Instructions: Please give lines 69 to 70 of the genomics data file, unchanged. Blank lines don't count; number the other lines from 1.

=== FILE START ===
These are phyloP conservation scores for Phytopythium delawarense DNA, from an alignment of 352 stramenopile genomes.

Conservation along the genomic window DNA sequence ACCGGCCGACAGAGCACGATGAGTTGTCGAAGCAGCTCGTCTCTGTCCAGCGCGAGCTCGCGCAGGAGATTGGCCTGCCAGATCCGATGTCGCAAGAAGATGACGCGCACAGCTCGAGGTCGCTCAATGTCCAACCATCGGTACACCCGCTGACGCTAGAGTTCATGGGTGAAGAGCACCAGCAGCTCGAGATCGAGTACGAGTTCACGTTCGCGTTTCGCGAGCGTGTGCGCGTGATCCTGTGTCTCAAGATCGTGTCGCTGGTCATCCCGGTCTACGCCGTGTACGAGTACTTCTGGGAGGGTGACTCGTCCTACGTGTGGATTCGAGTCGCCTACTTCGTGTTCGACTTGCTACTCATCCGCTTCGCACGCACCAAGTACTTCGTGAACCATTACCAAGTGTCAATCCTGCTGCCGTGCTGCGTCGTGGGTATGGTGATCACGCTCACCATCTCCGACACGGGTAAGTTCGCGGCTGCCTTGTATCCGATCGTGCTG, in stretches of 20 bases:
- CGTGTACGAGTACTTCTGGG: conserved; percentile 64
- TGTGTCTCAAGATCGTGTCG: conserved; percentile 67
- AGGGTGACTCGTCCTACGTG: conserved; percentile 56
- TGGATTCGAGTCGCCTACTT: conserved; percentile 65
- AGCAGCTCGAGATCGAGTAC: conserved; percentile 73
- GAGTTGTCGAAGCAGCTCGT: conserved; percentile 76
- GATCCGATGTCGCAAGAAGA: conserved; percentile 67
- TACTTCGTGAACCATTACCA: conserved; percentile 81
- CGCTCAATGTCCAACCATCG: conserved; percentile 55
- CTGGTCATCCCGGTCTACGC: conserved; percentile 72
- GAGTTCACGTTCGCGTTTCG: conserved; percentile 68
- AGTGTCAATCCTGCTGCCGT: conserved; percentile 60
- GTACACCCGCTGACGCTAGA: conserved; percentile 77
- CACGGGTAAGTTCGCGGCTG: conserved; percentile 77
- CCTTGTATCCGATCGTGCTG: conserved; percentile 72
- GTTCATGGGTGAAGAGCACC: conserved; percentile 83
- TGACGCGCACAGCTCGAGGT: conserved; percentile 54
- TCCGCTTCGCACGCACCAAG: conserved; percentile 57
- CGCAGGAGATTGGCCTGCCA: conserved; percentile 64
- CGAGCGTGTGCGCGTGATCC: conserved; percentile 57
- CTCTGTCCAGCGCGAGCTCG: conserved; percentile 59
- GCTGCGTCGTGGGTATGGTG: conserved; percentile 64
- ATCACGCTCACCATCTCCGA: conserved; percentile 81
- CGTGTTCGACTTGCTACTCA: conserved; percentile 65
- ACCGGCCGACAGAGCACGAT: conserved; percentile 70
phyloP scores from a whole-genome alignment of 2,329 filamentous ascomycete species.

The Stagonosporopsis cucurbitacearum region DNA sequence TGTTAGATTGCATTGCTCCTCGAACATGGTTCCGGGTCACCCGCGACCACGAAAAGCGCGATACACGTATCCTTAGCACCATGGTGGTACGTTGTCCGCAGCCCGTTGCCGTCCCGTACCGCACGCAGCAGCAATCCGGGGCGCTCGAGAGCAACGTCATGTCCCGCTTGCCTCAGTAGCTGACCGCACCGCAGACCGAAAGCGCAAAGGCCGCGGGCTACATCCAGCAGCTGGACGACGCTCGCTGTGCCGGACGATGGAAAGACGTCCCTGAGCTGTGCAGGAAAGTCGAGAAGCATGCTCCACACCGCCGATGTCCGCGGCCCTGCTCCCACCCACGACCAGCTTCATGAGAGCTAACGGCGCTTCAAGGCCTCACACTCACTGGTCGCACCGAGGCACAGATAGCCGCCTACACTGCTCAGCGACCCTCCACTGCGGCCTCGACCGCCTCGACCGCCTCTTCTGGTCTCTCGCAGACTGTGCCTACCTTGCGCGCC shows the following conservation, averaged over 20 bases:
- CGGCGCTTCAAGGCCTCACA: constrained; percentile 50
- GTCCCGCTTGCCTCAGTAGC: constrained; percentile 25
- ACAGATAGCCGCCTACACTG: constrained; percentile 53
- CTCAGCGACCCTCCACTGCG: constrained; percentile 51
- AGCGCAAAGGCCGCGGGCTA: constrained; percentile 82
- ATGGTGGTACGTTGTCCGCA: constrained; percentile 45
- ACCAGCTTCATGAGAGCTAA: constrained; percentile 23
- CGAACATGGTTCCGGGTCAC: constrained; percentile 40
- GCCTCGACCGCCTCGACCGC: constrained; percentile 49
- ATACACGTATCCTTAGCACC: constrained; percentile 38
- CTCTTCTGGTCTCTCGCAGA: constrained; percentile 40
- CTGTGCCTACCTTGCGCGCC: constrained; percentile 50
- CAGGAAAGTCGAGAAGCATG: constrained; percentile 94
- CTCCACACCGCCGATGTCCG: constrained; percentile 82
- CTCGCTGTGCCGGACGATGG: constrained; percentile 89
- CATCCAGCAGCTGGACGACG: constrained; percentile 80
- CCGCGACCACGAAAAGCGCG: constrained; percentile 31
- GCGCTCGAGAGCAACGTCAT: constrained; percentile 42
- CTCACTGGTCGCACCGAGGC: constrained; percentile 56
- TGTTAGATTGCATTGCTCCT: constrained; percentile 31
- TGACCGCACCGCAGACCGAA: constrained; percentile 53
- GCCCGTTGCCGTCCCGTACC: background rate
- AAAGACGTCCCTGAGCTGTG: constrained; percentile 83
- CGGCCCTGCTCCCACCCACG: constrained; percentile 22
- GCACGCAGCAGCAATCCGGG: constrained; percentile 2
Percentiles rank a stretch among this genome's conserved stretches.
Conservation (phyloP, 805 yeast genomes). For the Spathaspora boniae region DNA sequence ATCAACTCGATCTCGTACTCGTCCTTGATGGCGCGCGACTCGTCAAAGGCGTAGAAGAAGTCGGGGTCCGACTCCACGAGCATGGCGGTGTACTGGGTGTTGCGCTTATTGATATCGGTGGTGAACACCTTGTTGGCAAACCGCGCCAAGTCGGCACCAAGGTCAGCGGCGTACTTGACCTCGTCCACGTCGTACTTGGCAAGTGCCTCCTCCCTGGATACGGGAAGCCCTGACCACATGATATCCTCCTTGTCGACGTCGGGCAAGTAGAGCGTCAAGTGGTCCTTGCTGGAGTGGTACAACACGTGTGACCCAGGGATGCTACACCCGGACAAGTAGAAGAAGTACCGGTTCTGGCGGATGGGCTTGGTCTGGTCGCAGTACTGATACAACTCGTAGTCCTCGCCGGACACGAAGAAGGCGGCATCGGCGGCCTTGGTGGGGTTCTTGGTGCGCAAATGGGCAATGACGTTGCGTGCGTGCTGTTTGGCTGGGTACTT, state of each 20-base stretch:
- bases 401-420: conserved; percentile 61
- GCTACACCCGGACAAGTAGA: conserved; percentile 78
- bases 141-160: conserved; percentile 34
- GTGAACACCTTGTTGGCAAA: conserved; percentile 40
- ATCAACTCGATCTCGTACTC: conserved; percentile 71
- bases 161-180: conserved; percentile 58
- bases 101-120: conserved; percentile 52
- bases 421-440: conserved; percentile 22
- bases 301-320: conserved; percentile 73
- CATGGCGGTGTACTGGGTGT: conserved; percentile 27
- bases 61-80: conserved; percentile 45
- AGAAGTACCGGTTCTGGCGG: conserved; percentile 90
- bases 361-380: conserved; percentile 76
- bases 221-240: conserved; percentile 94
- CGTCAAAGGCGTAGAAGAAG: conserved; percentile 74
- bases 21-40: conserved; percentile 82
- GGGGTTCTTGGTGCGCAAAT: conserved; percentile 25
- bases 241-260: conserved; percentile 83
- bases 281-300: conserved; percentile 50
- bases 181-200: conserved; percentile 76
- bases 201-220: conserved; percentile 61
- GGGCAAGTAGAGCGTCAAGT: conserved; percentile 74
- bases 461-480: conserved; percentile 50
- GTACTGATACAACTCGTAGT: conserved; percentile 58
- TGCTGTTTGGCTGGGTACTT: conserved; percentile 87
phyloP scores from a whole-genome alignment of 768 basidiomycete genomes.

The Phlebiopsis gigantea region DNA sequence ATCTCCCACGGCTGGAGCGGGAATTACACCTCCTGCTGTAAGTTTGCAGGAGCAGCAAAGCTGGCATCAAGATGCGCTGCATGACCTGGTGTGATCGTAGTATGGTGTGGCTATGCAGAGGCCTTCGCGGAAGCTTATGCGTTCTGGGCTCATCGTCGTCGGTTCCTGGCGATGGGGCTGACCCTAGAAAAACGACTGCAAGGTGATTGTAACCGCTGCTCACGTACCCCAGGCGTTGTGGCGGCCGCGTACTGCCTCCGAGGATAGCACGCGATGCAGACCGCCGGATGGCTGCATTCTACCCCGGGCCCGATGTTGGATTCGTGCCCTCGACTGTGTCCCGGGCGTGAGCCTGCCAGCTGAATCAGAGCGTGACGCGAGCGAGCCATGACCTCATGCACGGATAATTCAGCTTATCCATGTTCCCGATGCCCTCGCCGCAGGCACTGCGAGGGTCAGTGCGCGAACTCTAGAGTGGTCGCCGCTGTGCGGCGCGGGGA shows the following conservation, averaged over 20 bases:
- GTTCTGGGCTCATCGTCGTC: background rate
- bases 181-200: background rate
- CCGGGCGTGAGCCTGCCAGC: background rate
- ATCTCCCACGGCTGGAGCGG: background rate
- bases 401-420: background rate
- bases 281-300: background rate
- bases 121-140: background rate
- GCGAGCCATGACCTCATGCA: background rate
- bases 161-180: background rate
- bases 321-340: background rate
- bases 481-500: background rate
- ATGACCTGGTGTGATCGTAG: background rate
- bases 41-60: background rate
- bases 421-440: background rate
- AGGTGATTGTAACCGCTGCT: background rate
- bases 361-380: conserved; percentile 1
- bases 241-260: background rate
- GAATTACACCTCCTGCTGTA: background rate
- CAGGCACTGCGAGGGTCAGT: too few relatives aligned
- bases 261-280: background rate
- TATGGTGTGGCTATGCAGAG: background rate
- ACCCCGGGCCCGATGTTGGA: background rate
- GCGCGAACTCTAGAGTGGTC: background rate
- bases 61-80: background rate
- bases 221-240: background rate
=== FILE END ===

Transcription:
- bases 361-380: conserved; percentile 76
- bases 221-240: conserved; percentile 94